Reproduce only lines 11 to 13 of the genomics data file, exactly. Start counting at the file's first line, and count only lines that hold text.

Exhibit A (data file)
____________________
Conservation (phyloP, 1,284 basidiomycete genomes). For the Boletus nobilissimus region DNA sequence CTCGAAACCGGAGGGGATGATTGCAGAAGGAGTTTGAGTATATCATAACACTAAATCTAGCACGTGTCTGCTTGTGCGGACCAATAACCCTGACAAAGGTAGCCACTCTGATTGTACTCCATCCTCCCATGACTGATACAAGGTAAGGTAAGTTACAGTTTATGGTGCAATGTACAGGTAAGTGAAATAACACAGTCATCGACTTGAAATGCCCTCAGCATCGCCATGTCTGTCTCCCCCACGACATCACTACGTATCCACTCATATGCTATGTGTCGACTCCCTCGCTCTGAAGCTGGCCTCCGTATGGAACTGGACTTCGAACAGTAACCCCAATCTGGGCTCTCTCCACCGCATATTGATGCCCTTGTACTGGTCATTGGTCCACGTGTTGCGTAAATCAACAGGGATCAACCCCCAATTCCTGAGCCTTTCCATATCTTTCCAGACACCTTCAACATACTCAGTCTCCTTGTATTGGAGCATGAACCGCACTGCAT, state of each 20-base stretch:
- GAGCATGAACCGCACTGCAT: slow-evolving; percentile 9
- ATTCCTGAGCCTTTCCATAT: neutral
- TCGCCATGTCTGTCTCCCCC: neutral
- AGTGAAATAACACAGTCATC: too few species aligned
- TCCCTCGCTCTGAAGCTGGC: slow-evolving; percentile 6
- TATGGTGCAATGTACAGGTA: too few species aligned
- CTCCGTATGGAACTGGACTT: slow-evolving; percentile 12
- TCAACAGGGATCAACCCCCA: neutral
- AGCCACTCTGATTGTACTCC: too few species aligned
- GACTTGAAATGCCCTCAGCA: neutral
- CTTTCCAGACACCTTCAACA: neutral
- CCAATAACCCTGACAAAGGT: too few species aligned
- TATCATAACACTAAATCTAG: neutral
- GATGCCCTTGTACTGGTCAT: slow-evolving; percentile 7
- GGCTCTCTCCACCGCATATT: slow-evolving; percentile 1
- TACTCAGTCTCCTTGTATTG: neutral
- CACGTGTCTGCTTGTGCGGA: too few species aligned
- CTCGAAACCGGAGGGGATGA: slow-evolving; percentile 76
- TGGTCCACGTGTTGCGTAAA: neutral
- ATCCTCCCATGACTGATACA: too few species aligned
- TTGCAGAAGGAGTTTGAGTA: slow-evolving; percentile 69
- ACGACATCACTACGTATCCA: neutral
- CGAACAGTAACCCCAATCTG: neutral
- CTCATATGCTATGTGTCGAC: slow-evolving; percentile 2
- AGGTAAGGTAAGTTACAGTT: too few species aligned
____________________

- GACTTGAAATGCCCTCAGCA: neutral
- CTTTCCAGACACCTTCAACA: neutral
- CCAATAACCCTGACAAAGGT: too few species aligned